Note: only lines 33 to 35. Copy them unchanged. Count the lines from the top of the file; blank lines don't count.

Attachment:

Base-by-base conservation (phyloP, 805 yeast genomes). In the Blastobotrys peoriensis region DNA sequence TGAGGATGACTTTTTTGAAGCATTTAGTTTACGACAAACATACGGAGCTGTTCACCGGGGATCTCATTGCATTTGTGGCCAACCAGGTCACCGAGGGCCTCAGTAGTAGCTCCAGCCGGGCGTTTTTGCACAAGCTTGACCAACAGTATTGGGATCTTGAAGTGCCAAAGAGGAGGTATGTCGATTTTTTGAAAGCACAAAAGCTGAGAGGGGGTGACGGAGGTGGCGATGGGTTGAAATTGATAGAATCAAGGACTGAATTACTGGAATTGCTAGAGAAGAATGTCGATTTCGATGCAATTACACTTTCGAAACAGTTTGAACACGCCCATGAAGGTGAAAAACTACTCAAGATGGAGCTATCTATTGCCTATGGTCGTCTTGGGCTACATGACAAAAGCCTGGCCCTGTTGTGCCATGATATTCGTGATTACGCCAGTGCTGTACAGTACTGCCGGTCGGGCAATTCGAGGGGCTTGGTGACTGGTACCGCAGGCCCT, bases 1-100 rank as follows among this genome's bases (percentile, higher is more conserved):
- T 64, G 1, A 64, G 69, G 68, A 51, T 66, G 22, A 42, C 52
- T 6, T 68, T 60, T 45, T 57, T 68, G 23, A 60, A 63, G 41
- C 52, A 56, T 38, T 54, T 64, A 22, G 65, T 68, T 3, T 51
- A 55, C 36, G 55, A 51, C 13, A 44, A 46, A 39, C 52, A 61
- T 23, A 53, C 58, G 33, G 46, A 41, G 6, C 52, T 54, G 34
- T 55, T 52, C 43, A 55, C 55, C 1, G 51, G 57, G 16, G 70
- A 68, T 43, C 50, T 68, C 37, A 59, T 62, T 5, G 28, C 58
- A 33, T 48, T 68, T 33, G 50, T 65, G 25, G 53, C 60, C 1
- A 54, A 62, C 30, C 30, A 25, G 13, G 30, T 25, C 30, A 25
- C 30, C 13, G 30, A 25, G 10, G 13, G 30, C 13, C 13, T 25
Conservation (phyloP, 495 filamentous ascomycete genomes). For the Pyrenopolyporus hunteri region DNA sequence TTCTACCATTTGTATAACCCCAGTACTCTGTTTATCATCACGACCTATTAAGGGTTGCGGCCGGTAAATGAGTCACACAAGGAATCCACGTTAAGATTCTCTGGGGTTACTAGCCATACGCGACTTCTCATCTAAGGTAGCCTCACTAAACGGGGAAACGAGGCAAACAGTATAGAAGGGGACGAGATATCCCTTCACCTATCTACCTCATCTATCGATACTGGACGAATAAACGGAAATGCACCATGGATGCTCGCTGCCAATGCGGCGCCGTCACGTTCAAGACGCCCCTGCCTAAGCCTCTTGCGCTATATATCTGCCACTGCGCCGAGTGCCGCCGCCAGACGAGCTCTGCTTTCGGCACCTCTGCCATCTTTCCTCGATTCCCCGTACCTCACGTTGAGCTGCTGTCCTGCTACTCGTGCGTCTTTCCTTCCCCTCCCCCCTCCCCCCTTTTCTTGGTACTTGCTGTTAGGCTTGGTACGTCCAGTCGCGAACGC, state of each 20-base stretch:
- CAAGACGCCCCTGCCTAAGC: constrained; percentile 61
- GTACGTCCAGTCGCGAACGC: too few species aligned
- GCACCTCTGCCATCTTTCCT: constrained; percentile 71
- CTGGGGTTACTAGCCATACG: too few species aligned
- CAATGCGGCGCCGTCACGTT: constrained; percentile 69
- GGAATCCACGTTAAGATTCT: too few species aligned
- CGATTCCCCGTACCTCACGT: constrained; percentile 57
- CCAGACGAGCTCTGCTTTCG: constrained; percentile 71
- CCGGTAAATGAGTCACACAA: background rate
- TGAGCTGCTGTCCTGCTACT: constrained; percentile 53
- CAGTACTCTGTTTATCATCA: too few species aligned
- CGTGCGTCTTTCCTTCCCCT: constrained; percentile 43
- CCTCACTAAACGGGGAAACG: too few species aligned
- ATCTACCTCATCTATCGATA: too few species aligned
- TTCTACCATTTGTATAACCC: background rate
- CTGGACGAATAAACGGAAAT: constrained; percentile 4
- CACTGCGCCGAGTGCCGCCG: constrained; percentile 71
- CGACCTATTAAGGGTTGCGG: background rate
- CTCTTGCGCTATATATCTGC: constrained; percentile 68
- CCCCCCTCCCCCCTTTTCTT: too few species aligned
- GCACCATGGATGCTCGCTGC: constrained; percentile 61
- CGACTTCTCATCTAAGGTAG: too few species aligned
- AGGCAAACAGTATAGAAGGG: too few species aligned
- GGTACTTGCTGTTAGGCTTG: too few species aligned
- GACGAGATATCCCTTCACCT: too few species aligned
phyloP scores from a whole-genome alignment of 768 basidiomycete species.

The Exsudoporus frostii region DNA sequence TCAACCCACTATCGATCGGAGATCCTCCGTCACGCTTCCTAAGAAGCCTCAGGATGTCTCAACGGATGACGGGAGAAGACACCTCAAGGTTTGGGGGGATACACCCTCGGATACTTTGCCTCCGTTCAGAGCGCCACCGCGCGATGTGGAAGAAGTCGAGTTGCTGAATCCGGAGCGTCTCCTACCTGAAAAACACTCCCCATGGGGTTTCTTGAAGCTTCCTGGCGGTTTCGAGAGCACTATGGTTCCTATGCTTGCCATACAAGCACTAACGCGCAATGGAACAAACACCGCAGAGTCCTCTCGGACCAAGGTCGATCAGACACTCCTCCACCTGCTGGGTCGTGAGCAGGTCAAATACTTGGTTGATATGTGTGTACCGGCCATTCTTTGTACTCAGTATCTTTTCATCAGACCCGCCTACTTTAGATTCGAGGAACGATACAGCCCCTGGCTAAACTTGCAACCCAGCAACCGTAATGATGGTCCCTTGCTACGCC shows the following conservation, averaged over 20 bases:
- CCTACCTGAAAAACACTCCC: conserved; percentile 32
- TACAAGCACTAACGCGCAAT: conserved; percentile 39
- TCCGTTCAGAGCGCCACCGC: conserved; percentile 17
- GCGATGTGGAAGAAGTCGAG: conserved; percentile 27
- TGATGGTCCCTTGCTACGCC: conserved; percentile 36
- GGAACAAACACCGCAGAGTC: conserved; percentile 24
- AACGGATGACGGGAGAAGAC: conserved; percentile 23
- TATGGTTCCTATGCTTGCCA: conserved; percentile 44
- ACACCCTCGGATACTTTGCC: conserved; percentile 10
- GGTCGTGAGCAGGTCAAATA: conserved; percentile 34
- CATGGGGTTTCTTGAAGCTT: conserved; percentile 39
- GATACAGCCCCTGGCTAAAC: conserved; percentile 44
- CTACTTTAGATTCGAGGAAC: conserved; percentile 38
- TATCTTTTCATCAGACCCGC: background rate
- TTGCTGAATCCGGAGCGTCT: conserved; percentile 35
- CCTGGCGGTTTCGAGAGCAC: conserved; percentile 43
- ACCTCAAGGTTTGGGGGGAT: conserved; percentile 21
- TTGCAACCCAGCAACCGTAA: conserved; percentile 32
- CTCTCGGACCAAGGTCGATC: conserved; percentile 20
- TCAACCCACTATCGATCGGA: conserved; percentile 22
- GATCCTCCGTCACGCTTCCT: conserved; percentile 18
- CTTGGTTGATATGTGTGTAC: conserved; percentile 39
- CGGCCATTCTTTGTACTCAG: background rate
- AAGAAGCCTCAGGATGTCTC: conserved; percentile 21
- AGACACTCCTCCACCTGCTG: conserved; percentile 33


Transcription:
- GCACCATGGATGCTCGCTGC: constrained; percentile 61
- CGACTTCTCATCTAAGGTAG: too few species aligned
- AGGCAAACAGTATAGAAGGG: too few species aligned